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Title: Role conflict and ambivalence in the aged-parent-adult-child relationship
Authors: Yu, Xinjia
Miao, Chunyan
Leung, Cyril
Salmon, Charles Thomas
Keywords: Social sciences::Communication
Issue Date: 2017
Source: Yu, X., Miao, C., Leung, C. & Salmon, C. T. (2017). Role conflict and ambivalence in the aged-parent-adult-child relationship. International Journal of Crowd Science, 1(2), 161-170.
Journal: International Journal of Crowd Science 
Abstract: Purpose: The parent-child relationship is important to the solidarity of families and the emotional well-being of family members. Since people are more dependent on their close social relationships as they age, understanding the quality of relationships between aged parents and their adult children is a critical topic. Previous research shows that this relationship is complicated with both kinship and ambivalence. However, there is little research on the causes of this complexity. This paper proposes a role model to explain this complexity by studying the leadership transition within a family as the child grows. Design/methodology/approach: In this paper, we proposed a novel perception to understand this transition process and explain related problems based on the analysis of the leader-follower relationship between the parents and their children. Findings: When a child is born, his/her parents become the leader of this family because of their abilities, responsibilities and the requirements of the infant. This leader-follower role structure will last a long time in this family. Decades later, when the parents become old and the child grows up, the inter-generational contracts within the family and the requirement of each members change. This transition weakens the foundation of the traditional leader-follower role structure within the family. If either the parent or the child does not want to accept their new roles, both of them will suffer and struggle in this relationship. This role conflict will cause ambivalence in the relationship between aged parents and their adult children. Originality/value: Based on the quantitative study model provided in this paper, we can moderate the relationships between aged parents and their adult children. This effort is meaningful in enhancing the quality of life and emotional wellbeing for senior citizens.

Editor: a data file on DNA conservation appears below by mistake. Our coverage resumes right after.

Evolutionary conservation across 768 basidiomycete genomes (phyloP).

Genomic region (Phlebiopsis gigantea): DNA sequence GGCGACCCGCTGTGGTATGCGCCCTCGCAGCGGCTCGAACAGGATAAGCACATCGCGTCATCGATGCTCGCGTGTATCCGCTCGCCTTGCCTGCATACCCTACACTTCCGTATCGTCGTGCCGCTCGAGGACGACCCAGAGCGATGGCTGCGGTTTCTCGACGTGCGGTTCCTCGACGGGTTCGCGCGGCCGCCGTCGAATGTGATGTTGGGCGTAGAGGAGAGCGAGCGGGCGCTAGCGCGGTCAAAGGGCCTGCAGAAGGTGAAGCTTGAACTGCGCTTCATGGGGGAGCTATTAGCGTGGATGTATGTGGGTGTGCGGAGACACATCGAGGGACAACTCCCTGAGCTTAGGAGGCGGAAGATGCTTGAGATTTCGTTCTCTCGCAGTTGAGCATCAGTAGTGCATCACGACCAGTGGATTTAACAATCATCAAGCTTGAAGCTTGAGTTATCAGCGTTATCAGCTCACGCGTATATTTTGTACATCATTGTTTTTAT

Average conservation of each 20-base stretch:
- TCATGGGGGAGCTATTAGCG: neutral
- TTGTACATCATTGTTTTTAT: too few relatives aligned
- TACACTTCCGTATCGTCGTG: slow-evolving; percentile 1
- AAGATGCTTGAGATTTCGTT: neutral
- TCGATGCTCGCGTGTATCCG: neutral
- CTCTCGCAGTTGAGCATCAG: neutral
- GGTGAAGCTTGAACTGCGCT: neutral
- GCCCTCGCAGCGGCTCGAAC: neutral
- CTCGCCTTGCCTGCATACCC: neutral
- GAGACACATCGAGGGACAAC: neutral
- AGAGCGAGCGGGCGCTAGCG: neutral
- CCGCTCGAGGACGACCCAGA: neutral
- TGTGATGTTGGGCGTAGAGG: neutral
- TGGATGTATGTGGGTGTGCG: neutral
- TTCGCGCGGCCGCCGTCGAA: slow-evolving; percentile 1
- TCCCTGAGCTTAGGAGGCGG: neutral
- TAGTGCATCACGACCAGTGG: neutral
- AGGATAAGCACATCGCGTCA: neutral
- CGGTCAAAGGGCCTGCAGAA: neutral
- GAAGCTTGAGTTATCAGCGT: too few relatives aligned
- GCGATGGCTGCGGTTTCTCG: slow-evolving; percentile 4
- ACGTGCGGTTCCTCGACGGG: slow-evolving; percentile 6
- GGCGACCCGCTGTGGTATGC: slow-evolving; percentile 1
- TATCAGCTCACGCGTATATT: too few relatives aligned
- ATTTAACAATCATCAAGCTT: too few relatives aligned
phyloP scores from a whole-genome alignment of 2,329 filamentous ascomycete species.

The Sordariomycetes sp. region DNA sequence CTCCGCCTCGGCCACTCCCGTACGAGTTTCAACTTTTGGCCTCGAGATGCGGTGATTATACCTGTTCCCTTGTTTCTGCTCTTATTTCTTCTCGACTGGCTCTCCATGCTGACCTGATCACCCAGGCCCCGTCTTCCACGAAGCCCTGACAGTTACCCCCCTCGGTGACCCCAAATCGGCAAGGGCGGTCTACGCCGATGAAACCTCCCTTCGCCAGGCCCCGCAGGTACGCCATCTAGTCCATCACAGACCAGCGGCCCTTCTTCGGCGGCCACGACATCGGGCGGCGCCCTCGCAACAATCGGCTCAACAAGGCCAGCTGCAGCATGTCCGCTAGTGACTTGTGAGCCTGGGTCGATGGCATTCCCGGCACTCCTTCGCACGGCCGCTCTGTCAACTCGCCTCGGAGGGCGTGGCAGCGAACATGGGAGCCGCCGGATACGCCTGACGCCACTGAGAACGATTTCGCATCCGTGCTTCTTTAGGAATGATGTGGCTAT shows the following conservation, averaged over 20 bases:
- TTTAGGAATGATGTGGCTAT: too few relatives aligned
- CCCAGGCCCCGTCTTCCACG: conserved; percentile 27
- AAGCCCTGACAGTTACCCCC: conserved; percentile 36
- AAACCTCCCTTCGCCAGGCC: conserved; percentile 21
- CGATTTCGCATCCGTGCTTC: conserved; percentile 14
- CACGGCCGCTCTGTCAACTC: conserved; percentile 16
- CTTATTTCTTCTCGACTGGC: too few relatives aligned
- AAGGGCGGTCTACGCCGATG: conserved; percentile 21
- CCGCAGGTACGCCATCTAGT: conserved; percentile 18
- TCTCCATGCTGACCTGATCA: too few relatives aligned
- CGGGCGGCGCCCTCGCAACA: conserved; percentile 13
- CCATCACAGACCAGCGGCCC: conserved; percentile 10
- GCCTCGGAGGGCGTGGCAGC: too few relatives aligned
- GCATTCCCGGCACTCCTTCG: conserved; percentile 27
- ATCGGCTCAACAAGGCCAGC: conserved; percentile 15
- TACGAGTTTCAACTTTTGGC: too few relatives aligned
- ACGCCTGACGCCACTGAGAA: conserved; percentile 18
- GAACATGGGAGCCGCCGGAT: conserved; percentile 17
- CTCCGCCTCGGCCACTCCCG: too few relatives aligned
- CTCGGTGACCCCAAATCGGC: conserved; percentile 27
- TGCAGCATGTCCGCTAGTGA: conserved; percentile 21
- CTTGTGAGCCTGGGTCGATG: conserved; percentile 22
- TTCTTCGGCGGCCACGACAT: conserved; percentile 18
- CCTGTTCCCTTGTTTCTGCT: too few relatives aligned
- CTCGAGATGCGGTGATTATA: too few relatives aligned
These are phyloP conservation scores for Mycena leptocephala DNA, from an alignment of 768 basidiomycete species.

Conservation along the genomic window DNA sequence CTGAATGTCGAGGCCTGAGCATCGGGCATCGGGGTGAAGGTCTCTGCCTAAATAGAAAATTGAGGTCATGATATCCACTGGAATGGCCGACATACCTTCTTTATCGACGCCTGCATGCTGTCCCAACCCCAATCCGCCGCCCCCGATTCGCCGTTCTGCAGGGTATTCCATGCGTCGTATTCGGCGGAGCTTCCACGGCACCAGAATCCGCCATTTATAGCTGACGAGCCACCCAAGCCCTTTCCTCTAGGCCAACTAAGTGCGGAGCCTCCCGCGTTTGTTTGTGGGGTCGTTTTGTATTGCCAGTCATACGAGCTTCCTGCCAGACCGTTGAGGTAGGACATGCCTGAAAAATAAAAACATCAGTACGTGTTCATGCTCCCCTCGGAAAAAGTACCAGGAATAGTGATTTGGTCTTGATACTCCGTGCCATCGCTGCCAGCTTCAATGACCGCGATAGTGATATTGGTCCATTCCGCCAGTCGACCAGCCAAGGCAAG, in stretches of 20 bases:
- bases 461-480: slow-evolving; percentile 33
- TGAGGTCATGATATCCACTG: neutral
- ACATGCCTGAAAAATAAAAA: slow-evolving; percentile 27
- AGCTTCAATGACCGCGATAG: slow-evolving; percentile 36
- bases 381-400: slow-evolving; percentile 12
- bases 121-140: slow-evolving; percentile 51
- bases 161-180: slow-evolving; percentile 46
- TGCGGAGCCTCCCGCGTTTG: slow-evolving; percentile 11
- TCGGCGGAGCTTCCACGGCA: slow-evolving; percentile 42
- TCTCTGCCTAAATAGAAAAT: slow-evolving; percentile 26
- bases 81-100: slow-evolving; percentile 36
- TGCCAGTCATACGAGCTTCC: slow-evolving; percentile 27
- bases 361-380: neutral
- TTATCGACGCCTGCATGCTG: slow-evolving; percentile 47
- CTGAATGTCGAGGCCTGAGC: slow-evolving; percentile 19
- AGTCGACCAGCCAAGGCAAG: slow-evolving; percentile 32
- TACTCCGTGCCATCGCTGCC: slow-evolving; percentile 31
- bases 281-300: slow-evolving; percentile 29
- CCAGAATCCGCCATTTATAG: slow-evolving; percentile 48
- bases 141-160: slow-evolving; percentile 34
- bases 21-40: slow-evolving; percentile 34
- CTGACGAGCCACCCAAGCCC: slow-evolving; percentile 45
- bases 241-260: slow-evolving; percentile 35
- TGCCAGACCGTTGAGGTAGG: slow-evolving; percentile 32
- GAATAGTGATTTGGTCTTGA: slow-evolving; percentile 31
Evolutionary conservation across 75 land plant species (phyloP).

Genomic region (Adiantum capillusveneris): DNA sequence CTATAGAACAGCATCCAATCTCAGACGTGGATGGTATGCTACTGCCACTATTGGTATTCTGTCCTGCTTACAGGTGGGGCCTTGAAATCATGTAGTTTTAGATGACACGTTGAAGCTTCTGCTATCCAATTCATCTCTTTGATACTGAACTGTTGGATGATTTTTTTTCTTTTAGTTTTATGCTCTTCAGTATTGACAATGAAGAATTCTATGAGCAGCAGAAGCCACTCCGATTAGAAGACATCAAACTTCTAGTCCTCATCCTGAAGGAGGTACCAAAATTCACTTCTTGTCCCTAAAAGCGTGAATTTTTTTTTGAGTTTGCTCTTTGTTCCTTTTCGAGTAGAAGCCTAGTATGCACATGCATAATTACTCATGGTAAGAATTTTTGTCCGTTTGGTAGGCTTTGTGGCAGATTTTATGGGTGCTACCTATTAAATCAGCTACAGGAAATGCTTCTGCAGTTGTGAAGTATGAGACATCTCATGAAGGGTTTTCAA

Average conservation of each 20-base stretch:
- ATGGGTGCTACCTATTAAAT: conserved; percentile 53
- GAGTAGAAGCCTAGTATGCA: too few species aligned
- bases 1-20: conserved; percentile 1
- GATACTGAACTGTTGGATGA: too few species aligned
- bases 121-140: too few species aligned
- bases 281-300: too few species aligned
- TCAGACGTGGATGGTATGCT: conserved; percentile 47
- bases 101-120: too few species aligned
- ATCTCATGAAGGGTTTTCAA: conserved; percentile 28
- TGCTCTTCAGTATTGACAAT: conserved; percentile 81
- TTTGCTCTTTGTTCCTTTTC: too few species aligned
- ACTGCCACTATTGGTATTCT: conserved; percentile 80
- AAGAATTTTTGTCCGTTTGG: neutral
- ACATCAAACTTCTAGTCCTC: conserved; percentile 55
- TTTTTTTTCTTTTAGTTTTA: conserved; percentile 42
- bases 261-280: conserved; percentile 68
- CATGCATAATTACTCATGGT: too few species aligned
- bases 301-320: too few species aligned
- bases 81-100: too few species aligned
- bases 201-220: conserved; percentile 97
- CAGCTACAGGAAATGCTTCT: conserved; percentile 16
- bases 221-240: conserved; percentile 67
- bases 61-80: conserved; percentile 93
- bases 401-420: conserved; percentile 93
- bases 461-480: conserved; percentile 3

ISSN: 2398-7294
DOI: 10.1108/IJCS-08-2017-0012
Schools: Wee Kim Wee School of Communication and Information 
Research Centres: Joint NTU-UBC Research Centre of Excellence in Active Living for the Elderly (LILY) 
Rights: © Xinjia Yu, Chunyan Miao, Cyril Leung and Charles Thomas Salmon. Published in the International Journal of Crowd Science. Published by Emerald Publishing Limited. This article is published under the Creative Commons Attribution (CC BY 4.0) licence. Anyone may reproduce, distribute, translate and create derivative works of this article (for both commercial and non-commercial purposes), subject to full attribution to the original publication and authors. The full terms of this licence may be seen at
Fulltext Permission: open
Fulltext Availability: With Fulltext
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